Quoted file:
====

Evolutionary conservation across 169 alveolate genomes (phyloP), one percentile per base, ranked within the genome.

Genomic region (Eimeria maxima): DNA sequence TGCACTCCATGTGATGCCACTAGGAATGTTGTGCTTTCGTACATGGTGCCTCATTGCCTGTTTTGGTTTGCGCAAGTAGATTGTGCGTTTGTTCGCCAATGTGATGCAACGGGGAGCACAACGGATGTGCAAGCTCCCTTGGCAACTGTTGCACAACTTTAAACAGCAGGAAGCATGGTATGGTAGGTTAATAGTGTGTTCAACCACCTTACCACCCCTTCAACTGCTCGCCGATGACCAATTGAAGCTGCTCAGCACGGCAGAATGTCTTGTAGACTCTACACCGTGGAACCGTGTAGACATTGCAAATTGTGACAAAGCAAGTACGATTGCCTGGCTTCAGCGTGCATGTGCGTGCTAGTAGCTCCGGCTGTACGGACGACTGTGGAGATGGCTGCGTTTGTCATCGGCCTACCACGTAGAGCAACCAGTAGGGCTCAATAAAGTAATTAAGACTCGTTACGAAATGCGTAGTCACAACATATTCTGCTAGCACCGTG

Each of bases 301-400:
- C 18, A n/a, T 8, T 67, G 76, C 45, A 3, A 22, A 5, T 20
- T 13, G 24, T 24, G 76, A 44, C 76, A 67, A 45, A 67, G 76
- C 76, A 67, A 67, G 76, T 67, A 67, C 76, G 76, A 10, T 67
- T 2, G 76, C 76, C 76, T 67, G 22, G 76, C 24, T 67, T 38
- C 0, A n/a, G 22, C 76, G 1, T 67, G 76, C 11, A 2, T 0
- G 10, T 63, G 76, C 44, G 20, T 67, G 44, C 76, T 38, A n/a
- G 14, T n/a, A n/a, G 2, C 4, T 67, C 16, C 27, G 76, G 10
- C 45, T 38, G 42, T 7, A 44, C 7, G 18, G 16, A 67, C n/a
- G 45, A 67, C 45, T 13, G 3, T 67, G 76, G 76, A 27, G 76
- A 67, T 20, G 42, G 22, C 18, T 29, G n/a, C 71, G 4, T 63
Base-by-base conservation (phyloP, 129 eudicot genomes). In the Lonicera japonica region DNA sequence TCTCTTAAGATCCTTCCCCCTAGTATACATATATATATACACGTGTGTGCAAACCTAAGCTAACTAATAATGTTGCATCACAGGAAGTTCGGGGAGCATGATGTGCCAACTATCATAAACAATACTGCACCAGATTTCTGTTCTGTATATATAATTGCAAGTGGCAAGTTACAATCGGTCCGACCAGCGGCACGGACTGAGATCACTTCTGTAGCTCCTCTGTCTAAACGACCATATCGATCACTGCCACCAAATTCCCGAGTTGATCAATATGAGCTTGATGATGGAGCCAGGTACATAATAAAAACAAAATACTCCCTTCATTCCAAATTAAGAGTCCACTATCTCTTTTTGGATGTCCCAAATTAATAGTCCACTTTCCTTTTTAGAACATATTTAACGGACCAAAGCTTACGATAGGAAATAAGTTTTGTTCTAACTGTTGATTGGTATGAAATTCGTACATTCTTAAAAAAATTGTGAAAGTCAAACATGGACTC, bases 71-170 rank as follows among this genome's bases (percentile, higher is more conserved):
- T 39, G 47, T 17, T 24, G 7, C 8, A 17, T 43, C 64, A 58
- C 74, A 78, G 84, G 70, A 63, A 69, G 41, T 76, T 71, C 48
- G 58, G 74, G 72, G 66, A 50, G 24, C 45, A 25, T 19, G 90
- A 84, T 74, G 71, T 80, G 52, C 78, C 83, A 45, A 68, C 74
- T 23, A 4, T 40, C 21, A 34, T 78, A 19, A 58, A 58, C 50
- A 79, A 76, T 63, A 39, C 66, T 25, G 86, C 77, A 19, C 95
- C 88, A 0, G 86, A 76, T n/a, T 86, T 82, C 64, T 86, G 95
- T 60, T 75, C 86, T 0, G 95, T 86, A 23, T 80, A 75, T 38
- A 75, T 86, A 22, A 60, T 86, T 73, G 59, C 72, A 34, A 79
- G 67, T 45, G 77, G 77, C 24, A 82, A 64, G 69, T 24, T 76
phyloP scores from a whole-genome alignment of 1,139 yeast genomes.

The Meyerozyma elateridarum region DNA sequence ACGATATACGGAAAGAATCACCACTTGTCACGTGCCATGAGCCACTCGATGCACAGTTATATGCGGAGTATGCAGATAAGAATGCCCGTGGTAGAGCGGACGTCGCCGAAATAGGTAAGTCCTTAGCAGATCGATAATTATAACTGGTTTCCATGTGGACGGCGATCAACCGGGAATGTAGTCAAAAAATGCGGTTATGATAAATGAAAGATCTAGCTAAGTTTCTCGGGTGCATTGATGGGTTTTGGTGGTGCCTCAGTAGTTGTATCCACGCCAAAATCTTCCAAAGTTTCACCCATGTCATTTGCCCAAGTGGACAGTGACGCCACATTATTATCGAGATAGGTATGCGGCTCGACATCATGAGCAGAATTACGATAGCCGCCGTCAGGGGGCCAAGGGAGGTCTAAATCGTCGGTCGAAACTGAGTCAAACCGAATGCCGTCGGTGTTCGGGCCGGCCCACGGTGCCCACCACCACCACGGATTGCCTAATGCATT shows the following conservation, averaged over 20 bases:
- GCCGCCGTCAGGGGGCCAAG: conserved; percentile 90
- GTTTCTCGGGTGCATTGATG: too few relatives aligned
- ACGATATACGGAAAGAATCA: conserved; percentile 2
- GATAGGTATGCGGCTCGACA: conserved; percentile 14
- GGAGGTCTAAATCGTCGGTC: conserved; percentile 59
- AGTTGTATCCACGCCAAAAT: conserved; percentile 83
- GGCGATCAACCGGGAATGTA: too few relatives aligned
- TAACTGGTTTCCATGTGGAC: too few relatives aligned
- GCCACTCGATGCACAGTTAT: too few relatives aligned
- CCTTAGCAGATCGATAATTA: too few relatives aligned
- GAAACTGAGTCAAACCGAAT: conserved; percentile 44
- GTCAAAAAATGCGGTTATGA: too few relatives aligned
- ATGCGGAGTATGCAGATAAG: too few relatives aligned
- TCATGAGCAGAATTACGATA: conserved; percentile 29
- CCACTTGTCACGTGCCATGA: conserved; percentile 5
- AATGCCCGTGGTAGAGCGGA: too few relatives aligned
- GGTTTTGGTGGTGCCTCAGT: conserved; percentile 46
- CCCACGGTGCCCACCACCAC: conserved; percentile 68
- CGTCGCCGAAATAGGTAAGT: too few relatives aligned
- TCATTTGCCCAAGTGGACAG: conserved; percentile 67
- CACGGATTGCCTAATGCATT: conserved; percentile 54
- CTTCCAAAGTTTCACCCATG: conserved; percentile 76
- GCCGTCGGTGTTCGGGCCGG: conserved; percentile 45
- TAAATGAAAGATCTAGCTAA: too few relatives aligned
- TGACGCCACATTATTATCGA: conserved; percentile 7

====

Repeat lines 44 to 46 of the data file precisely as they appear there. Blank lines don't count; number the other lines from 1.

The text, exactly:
- CCCACGGTGCCCACCACCAC: conserved; percentile 68
- CGTCGCCGAAATAGGTAAGT: too few relatives aligned
- TCATTTGCCCAAGTGGACAG: conserved; percentile 67